What’s In Season in Early May?

With all the flowers blooming and the buds sprouting it would seem like late April and early May might offer plenty of local veggies in the northeast. In reality, however, it is one of the toughest times to support a primarily local diet. The winter root vegetable stores are used up and the earliest greens (not grown in a greenhouse) are just starting to make their way into some local stores (like my favorite Sherman Market). I picked up a bag of arugula and a bag of mache the other day – each bag a large salad for 2 at $4 a bag. Not the cheapest meal… but to taste the bite of those peppery leaves I love so much, it was worth it.

Last week I also scouted out a pick-your-own asparagus farm about 40 miles south, and dragged my reluctant husband, Mayone, along. We were the first visitors to Meggie’s Farm and their asparagus flats were just starting to fill up. We walked away only with a large bunch of purple and green asparagus, but luckily was able to buy some of their rhubarb, which was already almost waist-high! The kind farmers threw in a few rhubarb seedlings as well… our bonus for being their first customers.

Dinner that night: roasted asparagus (needed nothing but a sprinkle of salt and the slightest drizzle of oil) and a frittata made with local cheddar and a few chopped roasted peppers that had been preserved in oil. For dessert I cooked up the rhubarb with honey and then baked it with a crumb topping made from local whole wheat flour, butter and honey. So simple and so fresh.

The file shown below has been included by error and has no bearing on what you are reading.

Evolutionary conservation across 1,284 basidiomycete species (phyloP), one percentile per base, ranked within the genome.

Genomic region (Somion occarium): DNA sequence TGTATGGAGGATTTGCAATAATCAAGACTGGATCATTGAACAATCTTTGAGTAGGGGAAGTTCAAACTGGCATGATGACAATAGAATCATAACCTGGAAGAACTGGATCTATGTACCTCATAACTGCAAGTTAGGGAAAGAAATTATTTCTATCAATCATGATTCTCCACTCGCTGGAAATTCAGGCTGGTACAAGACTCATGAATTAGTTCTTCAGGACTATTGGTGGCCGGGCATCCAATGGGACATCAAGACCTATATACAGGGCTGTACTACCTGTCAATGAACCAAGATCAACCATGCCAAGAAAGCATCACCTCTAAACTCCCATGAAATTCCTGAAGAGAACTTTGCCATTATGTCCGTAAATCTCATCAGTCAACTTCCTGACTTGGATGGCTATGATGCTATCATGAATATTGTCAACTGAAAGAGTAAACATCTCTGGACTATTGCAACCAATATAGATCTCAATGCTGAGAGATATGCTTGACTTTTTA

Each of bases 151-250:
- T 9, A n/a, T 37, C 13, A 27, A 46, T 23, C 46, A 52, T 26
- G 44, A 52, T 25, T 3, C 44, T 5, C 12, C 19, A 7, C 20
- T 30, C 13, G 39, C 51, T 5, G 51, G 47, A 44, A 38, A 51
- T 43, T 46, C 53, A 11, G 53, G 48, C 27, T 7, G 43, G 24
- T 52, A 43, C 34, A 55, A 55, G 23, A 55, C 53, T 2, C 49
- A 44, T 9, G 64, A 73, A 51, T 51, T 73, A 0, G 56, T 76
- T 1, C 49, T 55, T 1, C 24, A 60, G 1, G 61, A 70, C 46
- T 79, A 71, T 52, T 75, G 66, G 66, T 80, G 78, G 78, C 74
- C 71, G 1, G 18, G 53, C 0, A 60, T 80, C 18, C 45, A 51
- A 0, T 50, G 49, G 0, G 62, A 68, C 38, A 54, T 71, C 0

This is a strange time of the year for locavores in the city. The weather is getting nicer, reminding us of lush gardens… yet nothing is ready to be harvested except some hearty mint, overwintered chives, and… fiddleheads. Yes those strange alien greens – really baby ferns – are available locally here in the northeast. I picked up a half pound or so and boiled them in salt water for about 5 minutes. (I read that some people find raw fiddleheads very bitter and/or mildly toxic – not enough to harm you, don’t worry.) Next I saute-ed them in oil with minced garlic, very thinly sliced onion and a dash of red pepper flakes. A nice, tender side to my local skirt steak, cooked on the grill pan and sliced against the grain.


After foolishly looking through seed catalogs for horseradish seeds throughout the month of February, it took a New York Times article to set me straight: one grows horseradish from root stock. So I promptly ordered 5 from the nearest purveyor mentioned (only about 70 miles away – still local!). They arrived promptly, wrapped in damp newspaper and tucked for mailing inside a plastic bag. They look like fingers, really. Like $20 of cold, clammy zombie fingers. One end is cut flat and the other at an angle. The brief instructions say to plant them 1 to 2 inches beneath the surface of the dirt at a 45 degree angle. Jeesh. I didn’t think I needed a protractor for this. But, I headed to the garden on this unseasonably warm day, dug an 8 inch hole to accomodate the long root, and tilted the horseradish appropriately before covering it all with dirt. By fall, I was told, I might be able to harvest a bit, and by next spring after its first dormant winter in the cold northeast ground, I will certainly be able to cut some root away to shred, perhaps mix with vinegar and eat.

“Just be careful,” the woman from the farm had told me on the phone. “You have to process the horseradish outside. It burns – like mustard gas.” Hot and spicy – just the way I like it. I can’t wait.